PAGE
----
Review: Everest

Between Robert Zemeckis’ upcoming The Walk and this struggle for survival atop the planet’s highest mountain, fans of vertiginous cinema experiences are well served for spectacle this year, especially when writ large across IMAX screens. From its title onwards, Everest doesn’t muck about. Like 2013’s Sir Ed docu-drama Beyond the Edge, it thrives on sometimes treating, sometimes terrifying the audience with the sheer scale and spectacle of the awe-inspiring Himalayan peak.

Past that, Everest faces a few challenges of its own in following tragic true story over triumphant. The demise of Kiwi mountaineer Rob Hall is familiar to this part of the world, and while no amount of current affairs coverage over the years can compete with the impact of this spectacular contemporary recreation, the ending will be a foregone conclusion for many, stealing much impact from the film.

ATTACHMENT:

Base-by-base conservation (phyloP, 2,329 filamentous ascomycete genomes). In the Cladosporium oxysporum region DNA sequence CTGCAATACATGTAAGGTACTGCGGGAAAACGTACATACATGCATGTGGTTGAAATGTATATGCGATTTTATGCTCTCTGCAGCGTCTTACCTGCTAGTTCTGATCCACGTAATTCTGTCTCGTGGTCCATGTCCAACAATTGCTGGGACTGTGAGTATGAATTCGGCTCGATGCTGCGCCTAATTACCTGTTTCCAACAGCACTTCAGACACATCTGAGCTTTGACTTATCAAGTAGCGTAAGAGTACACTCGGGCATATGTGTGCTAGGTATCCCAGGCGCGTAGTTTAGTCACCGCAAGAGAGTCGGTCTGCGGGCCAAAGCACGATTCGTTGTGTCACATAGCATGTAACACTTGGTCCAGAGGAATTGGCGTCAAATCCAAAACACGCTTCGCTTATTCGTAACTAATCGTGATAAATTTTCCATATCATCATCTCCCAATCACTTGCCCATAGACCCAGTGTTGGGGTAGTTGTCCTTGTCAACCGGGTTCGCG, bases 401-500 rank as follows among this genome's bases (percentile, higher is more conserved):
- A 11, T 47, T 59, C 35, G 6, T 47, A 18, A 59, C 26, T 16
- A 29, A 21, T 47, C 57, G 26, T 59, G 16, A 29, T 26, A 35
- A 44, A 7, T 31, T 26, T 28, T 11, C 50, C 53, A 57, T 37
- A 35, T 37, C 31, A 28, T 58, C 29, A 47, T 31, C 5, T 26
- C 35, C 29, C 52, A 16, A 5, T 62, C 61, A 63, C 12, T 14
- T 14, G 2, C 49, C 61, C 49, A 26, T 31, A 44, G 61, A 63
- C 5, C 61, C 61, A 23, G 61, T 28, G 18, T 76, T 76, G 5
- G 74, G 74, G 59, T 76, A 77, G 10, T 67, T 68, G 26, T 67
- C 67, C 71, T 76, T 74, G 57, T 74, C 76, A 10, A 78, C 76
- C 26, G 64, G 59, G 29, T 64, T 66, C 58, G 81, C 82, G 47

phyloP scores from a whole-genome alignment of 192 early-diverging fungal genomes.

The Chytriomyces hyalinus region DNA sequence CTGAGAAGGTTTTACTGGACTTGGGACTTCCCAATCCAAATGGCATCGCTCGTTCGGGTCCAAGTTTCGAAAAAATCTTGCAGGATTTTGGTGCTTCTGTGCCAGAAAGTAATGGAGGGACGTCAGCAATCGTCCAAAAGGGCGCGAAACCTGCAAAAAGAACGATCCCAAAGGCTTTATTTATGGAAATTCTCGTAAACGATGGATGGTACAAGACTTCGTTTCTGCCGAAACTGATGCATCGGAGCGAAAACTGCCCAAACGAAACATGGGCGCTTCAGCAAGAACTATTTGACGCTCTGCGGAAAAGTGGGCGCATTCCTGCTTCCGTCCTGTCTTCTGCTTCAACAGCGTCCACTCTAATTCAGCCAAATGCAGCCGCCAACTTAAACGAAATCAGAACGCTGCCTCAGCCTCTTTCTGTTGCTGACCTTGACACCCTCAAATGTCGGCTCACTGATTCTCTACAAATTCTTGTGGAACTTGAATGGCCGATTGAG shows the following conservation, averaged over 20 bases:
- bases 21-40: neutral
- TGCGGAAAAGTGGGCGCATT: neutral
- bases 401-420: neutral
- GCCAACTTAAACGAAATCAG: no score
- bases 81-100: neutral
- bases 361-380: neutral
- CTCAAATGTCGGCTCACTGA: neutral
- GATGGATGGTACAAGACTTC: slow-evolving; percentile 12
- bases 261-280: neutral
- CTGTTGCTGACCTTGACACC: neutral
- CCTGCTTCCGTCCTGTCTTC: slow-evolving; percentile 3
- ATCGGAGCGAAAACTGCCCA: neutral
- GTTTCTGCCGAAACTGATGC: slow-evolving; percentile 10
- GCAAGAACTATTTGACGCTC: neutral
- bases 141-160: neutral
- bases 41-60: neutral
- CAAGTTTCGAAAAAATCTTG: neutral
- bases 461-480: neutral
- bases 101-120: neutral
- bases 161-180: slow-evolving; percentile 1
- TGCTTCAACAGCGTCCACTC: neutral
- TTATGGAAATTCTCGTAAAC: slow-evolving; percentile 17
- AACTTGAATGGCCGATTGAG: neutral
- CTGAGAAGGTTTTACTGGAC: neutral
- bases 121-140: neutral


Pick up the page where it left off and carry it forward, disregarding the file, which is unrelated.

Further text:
While it’s welcome to see Hollywood blockbuster-style filmmaking used in service of bringing “the most dangerous place on Earth” to life, as the film’s talented ensemble battles an unfortunate mix of extreme elements and questionable decision-making, Everest itself struggles in search of a narratively satisfying finale.

As one expedition member after another succumbs to the punishing conditions – some suddenly, others less so – events are recounted either matter-of-factly or with grim fascination, cumulatively adding up to an uncomfortable onscreen tally of real people who actually died. There’s little to entertain or find especially heroic in Everest’s concluding scenes. Instead, a sense of futile tragedy settles in, rendered even more potent over the course of Hall’s final interactions with his pregnant wife.

Is Everest the villain? Is hubris? Does the film have one, or need one, at all? These are but some of the questions that lingered after this somewhat puzzling, if ever-watchable, experience.

Everest movie timesand 3d times

If you dug it, try: Beyond the Edge, The Eiger Sanction